Talk:lo and behold

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lo and behold

Rfv-sense. I thought that this expression meant something more akin to "Well, what do you know?!", a mocking surprise. Certainly not "suddenly". __meco 09:23, 6 January 2009 (UTC)

You are right. lo is an old word meaning look, and this phrase usually indicates that some (bad but predictable) event or behaviour has been witnessed. I am finding it difficult to come up with a suitable definition, though. Chambers has this: "(often facetious) used to signal a startling revelation". Equinox 10:02, 6 January 2009 (UTC)
FWIW: OALD: "(humorous) used for calling attention to a surprising or an annoying thing" --Duncan 11:57, 6 January 2009 (UTC)
Perhaps something alluding to the sense of the German schadenfroh (gleeful in the downfall of others). __meco 10:17, 6 January 2009 (UTC)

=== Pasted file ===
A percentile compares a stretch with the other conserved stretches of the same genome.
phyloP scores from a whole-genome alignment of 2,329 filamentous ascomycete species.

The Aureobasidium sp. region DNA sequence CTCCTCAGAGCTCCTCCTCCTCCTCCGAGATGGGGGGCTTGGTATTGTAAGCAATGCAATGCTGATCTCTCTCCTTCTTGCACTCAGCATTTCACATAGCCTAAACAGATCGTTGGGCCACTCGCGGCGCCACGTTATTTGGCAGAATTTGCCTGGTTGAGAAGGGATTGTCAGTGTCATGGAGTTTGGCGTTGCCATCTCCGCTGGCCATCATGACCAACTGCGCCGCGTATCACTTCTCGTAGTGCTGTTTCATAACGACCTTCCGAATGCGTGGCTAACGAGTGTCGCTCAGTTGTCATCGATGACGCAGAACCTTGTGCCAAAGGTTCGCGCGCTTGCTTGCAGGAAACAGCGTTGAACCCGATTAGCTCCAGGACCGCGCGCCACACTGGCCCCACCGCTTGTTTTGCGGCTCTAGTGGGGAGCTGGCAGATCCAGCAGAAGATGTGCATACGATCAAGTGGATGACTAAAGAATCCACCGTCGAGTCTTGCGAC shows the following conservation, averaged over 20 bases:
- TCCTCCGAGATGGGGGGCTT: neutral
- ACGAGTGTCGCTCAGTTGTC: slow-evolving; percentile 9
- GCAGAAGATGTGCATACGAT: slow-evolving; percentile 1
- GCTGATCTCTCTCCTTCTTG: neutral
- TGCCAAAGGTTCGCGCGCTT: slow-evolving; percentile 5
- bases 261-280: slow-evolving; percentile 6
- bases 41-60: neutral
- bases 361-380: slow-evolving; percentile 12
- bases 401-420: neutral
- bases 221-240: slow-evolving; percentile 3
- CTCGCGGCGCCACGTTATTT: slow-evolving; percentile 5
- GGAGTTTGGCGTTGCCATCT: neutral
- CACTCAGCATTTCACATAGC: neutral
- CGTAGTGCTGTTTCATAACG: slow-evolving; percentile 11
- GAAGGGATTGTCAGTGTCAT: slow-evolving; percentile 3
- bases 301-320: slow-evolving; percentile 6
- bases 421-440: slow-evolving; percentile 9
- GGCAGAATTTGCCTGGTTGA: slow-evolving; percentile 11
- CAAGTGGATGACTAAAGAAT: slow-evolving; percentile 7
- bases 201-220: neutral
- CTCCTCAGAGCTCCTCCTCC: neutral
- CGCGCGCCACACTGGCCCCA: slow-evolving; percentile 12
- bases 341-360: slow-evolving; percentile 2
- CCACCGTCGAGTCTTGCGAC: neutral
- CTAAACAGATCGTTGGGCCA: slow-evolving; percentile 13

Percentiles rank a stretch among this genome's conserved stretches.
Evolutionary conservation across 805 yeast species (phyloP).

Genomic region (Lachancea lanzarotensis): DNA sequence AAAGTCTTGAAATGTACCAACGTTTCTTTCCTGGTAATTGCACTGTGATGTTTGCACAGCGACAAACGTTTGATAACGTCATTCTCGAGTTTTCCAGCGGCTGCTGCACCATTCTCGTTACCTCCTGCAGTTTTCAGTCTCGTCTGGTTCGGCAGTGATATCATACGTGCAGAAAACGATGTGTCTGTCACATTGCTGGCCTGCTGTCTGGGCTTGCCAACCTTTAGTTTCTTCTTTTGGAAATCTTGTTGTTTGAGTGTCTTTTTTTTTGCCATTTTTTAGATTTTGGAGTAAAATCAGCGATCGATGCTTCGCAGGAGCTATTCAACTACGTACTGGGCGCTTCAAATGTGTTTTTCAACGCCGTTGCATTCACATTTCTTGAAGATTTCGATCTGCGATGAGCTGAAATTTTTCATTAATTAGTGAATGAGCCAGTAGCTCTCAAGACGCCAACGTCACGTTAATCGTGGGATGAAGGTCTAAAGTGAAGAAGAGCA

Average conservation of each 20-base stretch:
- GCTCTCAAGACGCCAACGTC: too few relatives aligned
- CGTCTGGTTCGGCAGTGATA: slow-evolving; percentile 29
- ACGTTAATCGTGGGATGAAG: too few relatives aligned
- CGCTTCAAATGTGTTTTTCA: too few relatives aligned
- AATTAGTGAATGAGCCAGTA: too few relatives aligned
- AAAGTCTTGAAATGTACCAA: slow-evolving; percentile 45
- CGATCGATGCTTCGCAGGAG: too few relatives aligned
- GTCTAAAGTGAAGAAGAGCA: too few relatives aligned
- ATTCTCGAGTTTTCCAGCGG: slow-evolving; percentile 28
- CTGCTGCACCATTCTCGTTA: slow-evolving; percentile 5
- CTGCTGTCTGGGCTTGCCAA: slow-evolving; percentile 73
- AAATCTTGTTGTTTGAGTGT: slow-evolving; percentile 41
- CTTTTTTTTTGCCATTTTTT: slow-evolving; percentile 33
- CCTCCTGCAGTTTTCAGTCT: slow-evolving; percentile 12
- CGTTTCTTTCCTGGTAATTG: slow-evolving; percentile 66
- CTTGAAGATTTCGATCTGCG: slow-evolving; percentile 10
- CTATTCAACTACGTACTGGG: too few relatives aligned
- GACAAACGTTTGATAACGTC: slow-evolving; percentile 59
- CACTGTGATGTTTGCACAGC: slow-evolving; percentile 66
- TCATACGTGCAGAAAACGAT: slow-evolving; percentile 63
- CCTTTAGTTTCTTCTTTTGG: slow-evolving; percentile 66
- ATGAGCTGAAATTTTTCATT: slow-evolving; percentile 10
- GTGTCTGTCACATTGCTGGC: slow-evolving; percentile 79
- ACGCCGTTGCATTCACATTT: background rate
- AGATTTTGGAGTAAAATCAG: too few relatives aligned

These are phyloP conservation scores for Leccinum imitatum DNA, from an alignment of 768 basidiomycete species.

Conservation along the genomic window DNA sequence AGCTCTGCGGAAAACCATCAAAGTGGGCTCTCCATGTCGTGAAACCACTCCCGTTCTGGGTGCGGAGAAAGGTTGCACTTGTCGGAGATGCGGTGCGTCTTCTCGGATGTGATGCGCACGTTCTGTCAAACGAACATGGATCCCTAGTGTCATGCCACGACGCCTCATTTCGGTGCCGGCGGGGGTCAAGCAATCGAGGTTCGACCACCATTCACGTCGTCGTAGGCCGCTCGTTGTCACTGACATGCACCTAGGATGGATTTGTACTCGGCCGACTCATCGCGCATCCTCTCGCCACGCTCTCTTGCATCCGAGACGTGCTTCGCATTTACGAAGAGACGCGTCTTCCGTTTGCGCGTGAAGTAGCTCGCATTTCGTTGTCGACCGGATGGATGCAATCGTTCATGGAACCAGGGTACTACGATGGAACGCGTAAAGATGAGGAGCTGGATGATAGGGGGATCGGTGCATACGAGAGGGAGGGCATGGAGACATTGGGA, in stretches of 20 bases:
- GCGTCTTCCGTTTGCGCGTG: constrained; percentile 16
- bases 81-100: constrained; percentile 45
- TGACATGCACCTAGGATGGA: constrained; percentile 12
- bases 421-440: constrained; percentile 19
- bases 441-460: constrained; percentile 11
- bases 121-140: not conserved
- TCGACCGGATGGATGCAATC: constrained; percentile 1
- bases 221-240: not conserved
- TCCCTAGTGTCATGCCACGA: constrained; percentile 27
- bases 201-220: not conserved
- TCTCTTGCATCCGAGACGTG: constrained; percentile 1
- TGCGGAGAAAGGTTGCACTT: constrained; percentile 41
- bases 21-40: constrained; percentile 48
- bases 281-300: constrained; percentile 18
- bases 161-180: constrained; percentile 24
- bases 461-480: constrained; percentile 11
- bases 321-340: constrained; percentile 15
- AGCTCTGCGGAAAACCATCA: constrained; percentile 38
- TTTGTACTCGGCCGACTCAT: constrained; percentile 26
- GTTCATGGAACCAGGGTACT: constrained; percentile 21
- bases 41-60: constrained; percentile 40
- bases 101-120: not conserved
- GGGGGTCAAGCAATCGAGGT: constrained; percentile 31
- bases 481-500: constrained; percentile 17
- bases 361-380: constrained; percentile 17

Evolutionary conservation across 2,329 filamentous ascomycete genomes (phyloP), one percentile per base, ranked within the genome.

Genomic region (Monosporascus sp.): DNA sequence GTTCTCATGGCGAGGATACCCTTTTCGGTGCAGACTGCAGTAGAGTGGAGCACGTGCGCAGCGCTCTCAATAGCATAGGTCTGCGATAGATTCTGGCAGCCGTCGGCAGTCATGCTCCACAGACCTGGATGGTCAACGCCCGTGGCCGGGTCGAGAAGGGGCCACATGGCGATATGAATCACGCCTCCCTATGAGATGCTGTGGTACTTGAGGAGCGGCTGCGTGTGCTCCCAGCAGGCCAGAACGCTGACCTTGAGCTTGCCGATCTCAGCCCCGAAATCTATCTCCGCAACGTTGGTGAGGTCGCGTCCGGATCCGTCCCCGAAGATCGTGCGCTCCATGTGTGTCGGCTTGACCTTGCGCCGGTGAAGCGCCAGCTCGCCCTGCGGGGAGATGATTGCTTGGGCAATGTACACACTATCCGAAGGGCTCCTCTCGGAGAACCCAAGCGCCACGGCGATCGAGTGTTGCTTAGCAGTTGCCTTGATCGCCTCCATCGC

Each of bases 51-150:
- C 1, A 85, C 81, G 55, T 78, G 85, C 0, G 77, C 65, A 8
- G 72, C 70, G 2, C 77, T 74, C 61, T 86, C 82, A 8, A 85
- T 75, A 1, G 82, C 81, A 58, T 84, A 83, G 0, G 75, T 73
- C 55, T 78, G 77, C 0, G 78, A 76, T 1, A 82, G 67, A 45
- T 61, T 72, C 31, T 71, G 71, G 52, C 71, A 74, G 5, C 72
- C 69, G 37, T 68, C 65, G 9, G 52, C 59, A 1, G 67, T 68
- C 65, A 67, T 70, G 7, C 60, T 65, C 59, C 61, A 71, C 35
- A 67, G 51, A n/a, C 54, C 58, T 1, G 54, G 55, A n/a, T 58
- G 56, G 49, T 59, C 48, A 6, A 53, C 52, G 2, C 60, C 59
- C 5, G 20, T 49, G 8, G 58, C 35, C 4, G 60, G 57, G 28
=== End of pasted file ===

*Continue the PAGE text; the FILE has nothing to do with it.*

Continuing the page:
Seems the English has absorbed this as schadenfreude. Even gloating would be relevant. __meco 10:23, 6 January 2009 (UTC)
It's not necessarily used gloatingly or with schadenfreude. Example: "He promised me he'd never leave me, and the next day lo and behold he's with another girl!" This speaker could be justifiably upset. Equinox 23:20, 11 February 2009 (UTC)

RFV failed, sense replaced with {{defn|English}}. —RuakhTALK 01:09, 12 May 2009 (UTC)